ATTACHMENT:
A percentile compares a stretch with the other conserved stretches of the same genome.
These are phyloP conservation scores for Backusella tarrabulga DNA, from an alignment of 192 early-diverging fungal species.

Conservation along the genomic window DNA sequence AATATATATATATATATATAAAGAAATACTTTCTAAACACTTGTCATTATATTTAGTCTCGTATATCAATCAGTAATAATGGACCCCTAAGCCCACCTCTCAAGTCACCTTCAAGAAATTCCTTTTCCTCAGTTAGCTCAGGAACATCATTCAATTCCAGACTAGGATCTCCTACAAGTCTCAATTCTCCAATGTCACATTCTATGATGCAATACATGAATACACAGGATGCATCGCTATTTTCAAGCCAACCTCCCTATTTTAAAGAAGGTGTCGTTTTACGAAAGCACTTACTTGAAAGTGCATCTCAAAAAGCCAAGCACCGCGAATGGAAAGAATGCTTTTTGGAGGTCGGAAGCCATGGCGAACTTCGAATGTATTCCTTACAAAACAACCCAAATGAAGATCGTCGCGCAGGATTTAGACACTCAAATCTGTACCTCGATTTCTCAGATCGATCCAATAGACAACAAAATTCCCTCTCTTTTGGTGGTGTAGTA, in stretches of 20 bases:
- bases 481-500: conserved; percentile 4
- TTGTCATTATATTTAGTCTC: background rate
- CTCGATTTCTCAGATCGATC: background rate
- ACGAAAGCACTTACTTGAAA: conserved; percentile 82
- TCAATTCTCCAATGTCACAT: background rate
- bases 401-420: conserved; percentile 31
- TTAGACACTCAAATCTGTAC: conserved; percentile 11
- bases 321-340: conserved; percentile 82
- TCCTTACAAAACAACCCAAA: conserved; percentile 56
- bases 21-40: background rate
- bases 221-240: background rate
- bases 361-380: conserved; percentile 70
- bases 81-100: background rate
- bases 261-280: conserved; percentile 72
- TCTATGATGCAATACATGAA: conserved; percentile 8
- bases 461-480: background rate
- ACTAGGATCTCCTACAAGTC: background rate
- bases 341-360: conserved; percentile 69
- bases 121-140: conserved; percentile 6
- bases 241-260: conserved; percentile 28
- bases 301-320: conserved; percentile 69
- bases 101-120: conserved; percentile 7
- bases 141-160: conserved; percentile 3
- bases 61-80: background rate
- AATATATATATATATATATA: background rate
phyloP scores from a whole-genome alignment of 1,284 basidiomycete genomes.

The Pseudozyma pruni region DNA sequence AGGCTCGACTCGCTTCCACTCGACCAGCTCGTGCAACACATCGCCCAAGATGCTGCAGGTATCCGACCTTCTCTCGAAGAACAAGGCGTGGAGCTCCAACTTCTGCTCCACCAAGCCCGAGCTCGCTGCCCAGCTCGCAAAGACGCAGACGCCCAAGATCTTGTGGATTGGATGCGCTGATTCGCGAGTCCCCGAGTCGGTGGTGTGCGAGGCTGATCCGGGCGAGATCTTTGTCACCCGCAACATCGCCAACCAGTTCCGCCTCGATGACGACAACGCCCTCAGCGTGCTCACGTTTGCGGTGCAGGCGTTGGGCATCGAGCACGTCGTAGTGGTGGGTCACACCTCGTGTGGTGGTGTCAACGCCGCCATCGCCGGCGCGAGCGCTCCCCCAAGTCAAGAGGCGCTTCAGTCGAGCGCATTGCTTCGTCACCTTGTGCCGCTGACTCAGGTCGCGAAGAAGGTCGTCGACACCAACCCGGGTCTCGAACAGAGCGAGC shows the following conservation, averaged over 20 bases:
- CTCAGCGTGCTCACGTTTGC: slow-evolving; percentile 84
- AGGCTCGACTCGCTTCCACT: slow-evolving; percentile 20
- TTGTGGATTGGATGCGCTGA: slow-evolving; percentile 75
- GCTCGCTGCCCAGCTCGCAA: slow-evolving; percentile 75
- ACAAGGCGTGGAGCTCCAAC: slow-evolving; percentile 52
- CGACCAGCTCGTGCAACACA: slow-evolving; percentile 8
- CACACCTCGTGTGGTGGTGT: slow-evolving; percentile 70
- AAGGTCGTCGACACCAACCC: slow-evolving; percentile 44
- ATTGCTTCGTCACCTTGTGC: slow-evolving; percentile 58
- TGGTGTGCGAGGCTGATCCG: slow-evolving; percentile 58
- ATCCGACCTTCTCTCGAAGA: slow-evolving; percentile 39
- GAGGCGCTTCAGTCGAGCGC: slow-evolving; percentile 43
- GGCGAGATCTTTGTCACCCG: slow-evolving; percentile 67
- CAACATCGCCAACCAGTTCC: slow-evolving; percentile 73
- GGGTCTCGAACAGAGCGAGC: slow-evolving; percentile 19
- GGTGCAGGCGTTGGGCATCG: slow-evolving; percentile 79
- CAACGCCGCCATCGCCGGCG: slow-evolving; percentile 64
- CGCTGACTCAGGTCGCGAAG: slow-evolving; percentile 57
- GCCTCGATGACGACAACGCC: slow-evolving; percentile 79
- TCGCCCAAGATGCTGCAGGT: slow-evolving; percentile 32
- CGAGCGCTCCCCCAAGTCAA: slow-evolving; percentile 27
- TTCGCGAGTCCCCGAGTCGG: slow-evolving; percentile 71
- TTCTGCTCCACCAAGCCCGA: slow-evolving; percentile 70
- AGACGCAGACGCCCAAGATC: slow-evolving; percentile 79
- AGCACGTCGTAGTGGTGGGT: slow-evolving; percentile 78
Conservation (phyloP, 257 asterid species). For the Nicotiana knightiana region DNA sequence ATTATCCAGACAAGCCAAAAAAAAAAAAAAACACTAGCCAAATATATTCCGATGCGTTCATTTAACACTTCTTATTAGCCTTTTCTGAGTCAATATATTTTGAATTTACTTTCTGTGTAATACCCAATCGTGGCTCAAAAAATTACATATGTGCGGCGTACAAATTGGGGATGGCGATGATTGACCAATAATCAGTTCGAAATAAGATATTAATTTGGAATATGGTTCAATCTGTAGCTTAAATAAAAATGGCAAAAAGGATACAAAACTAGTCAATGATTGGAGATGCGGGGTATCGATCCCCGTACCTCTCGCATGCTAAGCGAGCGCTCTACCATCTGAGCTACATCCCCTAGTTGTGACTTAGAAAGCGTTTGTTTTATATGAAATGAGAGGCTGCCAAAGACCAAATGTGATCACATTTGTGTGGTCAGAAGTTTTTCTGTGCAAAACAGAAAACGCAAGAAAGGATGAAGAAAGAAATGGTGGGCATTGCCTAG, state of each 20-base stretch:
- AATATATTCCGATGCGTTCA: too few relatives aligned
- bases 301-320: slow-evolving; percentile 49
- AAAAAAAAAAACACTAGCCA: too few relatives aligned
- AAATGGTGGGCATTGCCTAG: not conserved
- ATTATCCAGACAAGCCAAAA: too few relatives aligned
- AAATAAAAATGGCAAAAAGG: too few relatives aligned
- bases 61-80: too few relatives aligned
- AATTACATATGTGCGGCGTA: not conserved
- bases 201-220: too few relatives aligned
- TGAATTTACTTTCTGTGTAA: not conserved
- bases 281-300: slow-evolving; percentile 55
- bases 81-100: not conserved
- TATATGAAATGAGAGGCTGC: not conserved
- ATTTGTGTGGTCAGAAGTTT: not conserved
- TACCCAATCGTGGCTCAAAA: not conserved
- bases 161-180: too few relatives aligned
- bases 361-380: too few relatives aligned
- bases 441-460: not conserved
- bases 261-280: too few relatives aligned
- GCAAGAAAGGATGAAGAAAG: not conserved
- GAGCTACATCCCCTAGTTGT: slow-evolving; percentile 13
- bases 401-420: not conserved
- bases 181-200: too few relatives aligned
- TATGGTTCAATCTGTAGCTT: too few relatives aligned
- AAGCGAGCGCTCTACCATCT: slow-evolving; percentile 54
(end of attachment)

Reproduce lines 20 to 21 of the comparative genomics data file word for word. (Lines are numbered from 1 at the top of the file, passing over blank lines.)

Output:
- ACTAGGATCTCCTACAAGTC: background rate
- bases 341-360: conserved; percentile 69